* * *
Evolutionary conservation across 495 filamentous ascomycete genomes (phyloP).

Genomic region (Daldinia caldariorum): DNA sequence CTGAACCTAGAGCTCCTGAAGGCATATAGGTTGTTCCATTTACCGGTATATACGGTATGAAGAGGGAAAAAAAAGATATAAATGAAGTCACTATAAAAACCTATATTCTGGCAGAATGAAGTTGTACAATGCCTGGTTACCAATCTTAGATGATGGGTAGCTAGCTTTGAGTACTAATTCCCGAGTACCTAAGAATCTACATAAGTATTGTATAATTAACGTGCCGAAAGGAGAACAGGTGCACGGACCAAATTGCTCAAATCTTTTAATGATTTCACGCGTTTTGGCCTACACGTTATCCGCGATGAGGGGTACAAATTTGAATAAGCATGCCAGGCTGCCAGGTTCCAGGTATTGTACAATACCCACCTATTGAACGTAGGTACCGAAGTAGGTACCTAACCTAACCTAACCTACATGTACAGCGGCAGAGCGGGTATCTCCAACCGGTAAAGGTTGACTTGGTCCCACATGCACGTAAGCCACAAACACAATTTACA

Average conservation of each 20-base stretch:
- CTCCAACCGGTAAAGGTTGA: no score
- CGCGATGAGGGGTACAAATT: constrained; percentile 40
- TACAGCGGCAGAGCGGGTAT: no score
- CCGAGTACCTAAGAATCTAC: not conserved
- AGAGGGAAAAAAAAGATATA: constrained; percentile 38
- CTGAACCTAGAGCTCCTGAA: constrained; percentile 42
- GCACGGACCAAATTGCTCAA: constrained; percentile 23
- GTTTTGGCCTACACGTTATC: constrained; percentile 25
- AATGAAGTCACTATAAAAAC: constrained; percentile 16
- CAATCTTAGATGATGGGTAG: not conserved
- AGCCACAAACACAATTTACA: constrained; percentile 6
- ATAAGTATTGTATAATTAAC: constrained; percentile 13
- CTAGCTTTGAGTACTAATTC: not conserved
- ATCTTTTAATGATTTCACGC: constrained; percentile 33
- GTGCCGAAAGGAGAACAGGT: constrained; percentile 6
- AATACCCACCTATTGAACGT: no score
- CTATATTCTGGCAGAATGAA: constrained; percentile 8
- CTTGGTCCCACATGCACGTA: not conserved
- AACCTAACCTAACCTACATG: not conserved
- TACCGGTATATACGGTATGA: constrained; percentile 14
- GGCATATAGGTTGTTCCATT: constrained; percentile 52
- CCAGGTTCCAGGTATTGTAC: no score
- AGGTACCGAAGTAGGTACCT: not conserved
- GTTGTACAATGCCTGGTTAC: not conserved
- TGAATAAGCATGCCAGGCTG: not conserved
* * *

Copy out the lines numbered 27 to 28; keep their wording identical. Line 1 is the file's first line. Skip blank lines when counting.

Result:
- GTTGTACAATGCCTGGTTAC: not conserved
- TGAATAAGCATGCCAGGCTG: not conserved